In Christie’s case, it has paid dividends, as significant conservative observers (many of whom are quite critical in other cases), including Bill Kristol, Hugh Hewitt, Brit Hume, George Will, Charles Krauthammer, the Wall Street Journal editorial board and multiple contributors to National Review Online, praised his performance, predicting that he would be unharmed if he told the truth. (The hard right, which has made known its distaste for him, was obviously unmoved by his apology, but the hard right also thought the shutdown was a success.) Christie was rewarded with a gracious response (eventually) from the mayor of Fort Lee, a Democrat, who said the meeting he initially didn’t want was productive and that he believed Christie.
Christie was lucky, in a sense. (I’m sure he and his staff don’t think so). The scandal emerged after his reelection and well before he or other major contenders will announce potential presidential runs. He also has the benefit of the comparison to Obama and Clinton, which is so blatant that even mainstream media commenters must acknowledge it. (The liberal media’s indifference to Obama’s scandals and their determination to exonerate the president from any responsibility provide stark, even comedic, contrast to the media frenzy that preceded Christie’s press conference.) In some sense, the frenzy and the liberal hype also played to the governor’s advantage. No one remotely interested in the issue could have been unaware of his profuse apologies and refusal to play the blame game.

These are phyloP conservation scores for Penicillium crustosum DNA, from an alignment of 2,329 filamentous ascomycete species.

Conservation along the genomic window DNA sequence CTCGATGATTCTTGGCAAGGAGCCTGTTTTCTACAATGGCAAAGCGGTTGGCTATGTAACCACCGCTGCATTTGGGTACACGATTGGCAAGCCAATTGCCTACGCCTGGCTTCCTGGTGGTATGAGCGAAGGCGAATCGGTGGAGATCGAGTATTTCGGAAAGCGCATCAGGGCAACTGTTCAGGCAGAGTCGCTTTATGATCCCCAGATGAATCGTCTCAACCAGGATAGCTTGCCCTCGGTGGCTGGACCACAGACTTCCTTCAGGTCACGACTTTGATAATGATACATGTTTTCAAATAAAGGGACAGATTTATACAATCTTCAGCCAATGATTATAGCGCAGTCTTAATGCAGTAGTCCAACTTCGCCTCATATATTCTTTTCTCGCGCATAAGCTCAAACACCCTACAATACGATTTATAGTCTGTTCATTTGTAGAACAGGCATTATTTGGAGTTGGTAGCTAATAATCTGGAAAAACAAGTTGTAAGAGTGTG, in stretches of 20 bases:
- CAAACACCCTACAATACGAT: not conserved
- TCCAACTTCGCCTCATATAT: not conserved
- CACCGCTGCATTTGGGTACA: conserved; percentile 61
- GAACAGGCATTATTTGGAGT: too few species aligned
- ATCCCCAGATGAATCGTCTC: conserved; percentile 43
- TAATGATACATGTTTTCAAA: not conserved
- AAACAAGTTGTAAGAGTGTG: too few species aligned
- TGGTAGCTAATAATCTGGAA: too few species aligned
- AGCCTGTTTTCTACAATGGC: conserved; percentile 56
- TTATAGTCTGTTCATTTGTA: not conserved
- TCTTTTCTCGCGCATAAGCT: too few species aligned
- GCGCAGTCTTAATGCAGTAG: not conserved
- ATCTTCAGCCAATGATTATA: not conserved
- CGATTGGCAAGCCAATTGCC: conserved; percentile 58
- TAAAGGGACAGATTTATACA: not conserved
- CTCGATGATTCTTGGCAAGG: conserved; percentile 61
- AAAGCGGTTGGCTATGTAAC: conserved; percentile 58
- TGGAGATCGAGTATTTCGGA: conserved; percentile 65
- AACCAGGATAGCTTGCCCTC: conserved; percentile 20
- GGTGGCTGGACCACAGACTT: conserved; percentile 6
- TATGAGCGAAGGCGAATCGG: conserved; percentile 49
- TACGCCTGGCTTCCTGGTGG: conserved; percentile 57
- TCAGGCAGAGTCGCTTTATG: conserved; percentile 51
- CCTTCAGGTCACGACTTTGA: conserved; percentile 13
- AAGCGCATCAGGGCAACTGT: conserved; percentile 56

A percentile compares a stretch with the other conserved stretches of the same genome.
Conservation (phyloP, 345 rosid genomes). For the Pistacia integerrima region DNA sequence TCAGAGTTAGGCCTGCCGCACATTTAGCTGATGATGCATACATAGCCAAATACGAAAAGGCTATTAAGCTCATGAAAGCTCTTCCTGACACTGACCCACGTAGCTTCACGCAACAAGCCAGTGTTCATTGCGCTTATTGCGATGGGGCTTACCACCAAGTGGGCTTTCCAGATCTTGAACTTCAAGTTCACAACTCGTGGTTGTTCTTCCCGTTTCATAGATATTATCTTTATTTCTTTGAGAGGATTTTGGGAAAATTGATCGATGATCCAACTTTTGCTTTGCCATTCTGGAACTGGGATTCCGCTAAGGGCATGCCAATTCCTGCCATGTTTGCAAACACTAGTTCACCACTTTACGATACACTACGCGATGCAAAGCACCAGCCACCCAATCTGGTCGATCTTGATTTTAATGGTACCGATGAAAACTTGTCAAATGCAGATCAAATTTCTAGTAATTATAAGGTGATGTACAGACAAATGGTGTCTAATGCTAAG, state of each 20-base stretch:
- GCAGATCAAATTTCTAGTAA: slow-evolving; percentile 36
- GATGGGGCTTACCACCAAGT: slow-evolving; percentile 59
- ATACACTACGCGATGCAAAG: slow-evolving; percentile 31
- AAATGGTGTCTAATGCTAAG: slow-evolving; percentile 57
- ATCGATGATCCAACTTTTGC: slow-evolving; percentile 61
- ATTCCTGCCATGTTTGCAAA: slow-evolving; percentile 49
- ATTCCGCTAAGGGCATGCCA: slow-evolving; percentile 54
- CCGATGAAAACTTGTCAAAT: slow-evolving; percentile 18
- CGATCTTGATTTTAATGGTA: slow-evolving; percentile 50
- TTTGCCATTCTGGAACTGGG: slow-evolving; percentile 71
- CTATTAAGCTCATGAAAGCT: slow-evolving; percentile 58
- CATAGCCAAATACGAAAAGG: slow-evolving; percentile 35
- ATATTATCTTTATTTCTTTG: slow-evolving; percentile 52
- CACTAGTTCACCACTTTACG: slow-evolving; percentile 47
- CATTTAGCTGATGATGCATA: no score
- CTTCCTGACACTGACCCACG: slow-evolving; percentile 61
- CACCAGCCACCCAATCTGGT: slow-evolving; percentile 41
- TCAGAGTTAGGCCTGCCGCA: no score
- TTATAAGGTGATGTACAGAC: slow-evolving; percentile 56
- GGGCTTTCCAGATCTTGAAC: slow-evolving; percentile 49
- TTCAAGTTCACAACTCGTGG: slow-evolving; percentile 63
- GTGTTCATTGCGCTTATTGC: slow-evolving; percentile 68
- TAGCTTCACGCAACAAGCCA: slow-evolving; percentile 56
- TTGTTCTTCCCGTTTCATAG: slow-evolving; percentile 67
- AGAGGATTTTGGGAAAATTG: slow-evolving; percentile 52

People who didn’t like him before (lefty bloggers who are all too aware he’d be an effective candidate, White House water-carriers who made every excuse under the sun for Obama’s scandals, right-wingers who loathe the idea of a mainstream Republican who doesn’t revile government) naturally assert that this episode will fatally damage him and that his performance on Thursday was inadequate. (I suspect there is a little bit of apology envy on the left’s part, given the president’s abysmal handling of the “keep your insurance” fiasco.) There is no arguing with them because they are driven by an agenda, not observation. (Even David Axelrod was honest enough to tweet that Christie did as well as possible and is likely to survive.)
Three things are key to assessing Christie’s ability to weather this:
• First, like Bill Clinton, will he continue to do the people’s business, reminding them he has been a successful policymaker?
• Second, will he benefit from the time interval between now and the start of the presidential primaries to bring this to a conclusion and still grab second-term victories?
• Third, will voters see and appreciate the contrast between how ordinary pols behave and how Christie acts?
The latter is the most important of these, but, of course, the overriding issue is whether he told the truth on Jan. 9. (If he didn’t, he is done for but should win an acting award.) That trumps everything. For better or worse, there will be a completed legislative investigation and U.S. attorney’s investigation by the time the presidential race gets underway. If those inquests essentially back up his story and find no instance of his own wrongdoing, he’ll survive and maybe benefit (not only in the minds of voters, but in learning a big lesson in humility). This, in retrospect, will look like Richard Nixon’s checkers speech, which saved his place on the ticket and earned him an outpouring of public support. Christie certainly will be able to tell primary voters he can survive a media storm.
For now, anyone who says they know for sure how this will turn out is spinning. The real answer is “It depends. . . . ”
We do know that Christie has more raw political talent and stamina than any politician since Bill Clinton. (The liberal spinners and perpetually anti-Christie right-wingers will refuse to acknowledge this, but that’s par for the course.) He is neither passive nor stiff. He “gets” the modern media obsession with feelings, self-reflection and confession. We will have to wait to find out whether he is, unlike Bill Clinton, also truthful. On that, his future and the GOP 2016 election will ride.